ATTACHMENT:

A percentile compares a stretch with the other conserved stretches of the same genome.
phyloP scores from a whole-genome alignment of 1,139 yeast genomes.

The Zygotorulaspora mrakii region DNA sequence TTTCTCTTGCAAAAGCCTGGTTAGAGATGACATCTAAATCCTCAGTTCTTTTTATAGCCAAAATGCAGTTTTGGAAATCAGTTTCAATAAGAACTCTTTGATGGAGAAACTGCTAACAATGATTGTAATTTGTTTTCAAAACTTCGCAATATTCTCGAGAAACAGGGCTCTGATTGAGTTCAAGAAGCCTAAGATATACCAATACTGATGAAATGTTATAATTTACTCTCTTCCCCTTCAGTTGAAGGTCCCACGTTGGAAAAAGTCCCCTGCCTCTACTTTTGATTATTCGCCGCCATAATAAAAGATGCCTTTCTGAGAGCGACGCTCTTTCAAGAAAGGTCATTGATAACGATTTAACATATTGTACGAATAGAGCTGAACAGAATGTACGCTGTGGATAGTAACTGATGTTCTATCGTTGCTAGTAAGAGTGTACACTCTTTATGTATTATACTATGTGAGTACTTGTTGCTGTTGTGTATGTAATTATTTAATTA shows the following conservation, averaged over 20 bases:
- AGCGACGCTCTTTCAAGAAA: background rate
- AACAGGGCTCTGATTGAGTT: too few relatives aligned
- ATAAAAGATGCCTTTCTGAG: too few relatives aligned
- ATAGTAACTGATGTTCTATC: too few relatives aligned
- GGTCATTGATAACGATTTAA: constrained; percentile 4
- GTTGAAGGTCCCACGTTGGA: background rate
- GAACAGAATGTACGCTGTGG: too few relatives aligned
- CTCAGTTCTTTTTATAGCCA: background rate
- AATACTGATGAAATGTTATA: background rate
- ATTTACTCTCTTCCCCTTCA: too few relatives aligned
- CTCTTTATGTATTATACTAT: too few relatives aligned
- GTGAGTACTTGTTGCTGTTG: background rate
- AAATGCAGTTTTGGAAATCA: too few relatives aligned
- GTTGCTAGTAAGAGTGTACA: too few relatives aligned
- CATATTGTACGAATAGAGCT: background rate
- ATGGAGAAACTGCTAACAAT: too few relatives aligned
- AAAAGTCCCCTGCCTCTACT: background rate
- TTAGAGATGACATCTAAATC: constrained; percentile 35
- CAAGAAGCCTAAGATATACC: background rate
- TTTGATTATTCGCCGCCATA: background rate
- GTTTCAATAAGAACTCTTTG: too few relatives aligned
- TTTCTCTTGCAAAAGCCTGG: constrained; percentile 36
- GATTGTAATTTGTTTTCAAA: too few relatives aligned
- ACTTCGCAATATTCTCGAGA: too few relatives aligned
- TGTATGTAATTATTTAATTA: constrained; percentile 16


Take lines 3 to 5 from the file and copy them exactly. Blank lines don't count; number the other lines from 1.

The Zygotorulaspora mrakii region DNA sequence TTTCTCTTGCAAAAGCCTGGTTAGAGATGACATCTAAATCCTCAGTTCTTTTTATAGCCAAAATGCAGTTTTGGAAATCAGTTTCAATAAGAACTCTTTGATGGAGAAACTGCTAACAATGATTGTAATTTGTTTTCAAAACTTCGCAATATTCTCGAGAAACAGGGCTCTGATTGAGTTCAAGAAGCCTAAGATATACCAATACTGATGAAATGTTATAATTTACTCTCTTCCCCTTCAGTTGAAGGTCCCACGTTGGAAAAAGTCCCCTGCCTCTACTTTTGATTATTCGCCGCCATAATAAAAGATGCCTTTCTGAGAGCGACGCTCTTTCAAGAAAGGTCATTGATAACGATTTAACATATTGTACGAATAGAGCTGAACAGAATGTACGCTGTGGATAGTAACTGATGTTCTATCGTTGCTAGTAAGAGTGTACACTCTTTATGTATTATACTATGTGAGTACTTGTTGCTGTTGTGTATGTAATTATTTAATTA shows the following conservation, averaged over 20 bases:
- AGCGACGCTCTTTCAAGAAA: background rate
- AACAGGGCTCTGATTGAGTT: too few relatives aligned